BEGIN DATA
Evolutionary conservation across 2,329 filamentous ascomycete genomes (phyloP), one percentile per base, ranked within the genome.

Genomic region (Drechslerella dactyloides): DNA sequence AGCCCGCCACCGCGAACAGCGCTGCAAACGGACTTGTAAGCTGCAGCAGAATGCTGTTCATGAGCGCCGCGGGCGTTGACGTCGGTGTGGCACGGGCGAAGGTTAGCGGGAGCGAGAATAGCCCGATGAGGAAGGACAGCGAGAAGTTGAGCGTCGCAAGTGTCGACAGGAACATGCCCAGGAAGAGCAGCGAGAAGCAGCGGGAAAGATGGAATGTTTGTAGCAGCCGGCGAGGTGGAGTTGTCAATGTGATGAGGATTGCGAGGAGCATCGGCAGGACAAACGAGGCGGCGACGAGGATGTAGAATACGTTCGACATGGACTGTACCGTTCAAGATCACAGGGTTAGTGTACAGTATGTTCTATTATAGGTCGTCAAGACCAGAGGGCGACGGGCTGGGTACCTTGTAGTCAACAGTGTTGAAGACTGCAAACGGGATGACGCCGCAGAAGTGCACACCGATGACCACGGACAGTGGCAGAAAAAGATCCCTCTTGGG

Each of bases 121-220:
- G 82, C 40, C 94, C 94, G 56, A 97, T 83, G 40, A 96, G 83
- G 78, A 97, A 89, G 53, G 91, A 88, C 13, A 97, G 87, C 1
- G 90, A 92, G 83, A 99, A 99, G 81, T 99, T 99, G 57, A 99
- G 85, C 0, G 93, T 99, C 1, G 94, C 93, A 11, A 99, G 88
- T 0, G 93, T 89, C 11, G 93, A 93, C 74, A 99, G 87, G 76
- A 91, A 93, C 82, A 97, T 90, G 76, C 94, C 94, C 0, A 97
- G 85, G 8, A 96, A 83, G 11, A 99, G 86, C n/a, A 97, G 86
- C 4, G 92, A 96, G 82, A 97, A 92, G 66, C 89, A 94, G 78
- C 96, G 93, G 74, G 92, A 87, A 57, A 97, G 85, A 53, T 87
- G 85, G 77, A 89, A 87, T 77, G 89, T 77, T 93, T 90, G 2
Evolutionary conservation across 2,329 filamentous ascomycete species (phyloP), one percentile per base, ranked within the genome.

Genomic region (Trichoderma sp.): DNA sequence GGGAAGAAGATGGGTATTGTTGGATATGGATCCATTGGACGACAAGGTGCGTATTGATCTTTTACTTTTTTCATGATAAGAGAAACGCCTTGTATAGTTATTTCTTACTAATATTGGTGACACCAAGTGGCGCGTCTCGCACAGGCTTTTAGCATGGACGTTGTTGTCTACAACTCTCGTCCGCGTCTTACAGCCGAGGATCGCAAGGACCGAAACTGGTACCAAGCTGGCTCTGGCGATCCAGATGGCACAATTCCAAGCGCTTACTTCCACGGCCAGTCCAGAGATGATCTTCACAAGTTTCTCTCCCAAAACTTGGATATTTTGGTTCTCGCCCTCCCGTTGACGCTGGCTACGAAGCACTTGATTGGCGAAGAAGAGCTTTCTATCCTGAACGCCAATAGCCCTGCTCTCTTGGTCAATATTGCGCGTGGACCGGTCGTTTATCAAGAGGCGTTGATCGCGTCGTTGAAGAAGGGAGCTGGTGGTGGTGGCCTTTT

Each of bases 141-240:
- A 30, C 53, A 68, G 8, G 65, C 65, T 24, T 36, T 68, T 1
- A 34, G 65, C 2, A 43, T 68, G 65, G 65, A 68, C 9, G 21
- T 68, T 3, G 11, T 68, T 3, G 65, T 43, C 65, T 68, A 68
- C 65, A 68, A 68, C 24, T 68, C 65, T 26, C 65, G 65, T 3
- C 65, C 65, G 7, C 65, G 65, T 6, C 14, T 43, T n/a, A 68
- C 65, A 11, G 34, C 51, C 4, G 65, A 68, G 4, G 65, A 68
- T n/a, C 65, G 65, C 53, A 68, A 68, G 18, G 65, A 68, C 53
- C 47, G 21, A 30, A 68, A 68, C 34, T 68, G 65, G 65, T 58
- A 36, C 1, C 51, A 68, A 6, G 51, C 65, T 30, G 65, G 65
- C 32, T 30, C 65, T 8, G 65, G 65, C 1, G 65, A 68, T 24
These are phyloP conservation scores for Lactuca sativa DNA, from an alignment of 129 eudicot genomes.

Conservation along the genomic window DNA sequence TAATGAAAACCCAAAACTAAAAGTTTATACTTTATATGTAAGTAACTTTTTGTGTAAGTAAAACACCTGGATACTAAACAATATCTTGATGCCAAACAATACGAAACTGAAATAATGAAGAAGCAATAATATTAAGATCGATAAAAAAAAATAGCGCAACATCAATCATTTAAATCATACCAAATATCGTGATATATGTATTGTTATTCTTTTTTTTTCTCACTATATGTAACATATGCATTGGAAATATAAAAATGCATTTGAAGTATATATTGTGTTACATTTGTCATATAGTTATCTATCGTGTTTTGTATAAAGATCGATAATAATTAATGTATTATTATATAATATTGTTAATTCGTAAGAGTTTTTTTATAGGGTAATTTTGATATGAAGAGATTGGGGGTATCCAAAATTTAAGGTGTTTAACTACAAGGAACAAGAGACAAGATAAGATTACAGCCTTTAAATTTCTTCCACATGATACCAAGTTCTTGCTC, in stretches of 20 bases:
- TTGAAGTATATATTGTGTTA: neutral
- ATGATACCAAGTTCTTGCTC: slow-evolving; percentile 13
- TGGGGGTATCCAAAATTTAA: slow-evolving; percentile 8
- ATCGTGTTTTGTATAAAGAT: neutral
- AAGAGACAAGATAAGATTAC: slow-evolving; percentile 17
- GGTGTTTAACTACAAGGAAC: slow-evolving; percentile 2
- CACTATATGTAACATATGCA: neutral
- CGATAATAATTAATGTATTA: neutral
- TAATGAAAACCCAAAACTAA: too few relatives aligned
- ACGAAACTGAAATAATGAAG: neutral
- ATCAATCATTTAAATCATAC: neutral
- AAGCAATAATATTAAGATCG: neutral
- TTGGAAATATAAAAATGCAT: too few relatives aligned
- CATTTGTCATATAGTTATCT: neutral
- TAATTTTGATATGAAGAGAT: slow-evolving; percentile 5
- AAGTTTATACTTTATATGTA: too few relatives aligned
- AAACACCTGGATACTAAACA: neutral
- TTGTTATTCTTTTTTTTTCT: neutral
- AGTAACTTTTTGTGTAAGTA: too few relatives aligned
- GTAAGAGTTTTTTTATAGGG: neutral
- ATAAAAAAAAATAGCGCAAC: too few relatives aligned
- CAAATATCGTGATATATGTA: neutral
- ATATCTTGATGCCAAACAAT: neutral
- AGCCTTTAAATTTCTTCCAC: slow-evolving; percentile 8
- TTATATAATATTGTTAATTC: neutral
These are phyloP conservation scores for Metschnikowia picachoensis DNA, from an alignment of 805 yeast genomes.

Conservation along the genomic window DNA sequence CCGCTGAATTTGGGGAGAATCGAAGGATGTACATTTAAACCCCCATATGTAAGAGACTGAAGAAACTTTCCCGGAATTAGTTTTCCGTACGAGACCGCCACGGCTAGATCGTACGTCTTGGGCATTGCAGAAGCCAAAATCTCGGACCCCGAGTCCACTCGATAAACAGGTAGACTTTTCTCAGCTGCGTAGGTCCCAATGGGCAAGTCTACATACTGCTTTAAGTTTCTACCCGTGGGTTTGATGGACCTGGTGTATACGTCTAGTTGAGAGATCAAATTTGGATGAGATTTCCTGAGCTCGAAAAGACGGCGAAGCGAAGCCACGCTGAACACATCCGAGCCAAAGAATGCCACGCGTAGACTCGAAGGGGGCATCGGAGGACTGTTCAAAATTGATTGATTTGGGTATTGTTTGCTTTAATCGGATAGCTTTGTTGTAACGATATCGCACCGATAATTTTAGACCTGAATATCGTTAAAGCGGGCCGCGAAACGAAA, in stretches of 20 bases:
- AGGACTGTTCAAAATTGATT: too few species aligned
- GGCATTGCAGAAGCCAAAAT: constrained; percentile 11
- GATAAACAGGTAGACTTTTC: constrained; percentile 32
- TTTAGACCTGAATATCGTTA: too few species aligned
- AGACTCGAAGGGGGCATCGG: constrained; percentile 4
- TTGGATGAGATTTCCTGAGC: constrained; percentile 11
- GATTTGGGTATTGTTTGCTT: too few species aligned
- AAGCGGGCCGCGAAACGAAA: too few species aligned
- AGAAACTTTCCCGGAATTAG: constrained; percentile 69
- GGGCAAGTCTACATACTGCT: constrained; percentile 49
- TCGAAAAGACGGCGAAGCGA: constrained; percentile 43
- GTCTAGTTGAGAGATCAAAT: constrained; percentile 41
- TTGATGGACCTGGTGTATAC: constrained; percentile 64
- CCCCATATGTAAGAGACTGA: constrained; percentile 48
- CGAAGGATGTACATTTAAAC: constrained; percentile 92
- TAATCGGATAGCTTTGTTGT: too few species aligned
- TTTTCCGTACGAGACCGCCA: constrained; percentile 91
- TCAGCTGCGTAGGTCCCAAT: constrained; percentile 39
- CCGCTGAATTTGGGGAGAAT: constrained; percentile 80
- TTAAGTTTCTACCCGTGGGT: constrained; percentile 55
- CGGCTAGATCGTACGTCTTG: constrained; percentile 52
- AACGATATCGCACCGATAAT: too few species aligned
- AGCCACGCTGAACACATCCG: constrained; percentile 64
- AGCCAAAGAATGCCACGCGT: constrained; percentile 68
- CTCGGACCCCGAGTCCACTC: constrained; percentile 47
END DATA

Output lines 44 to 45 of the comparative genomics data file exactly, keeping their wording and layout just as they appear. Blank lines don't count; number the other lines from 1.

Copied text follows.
- AAGTTTATACTTTATATGTA: too few relatives aligned
- AAACACCTGGATACTAAACA: neutral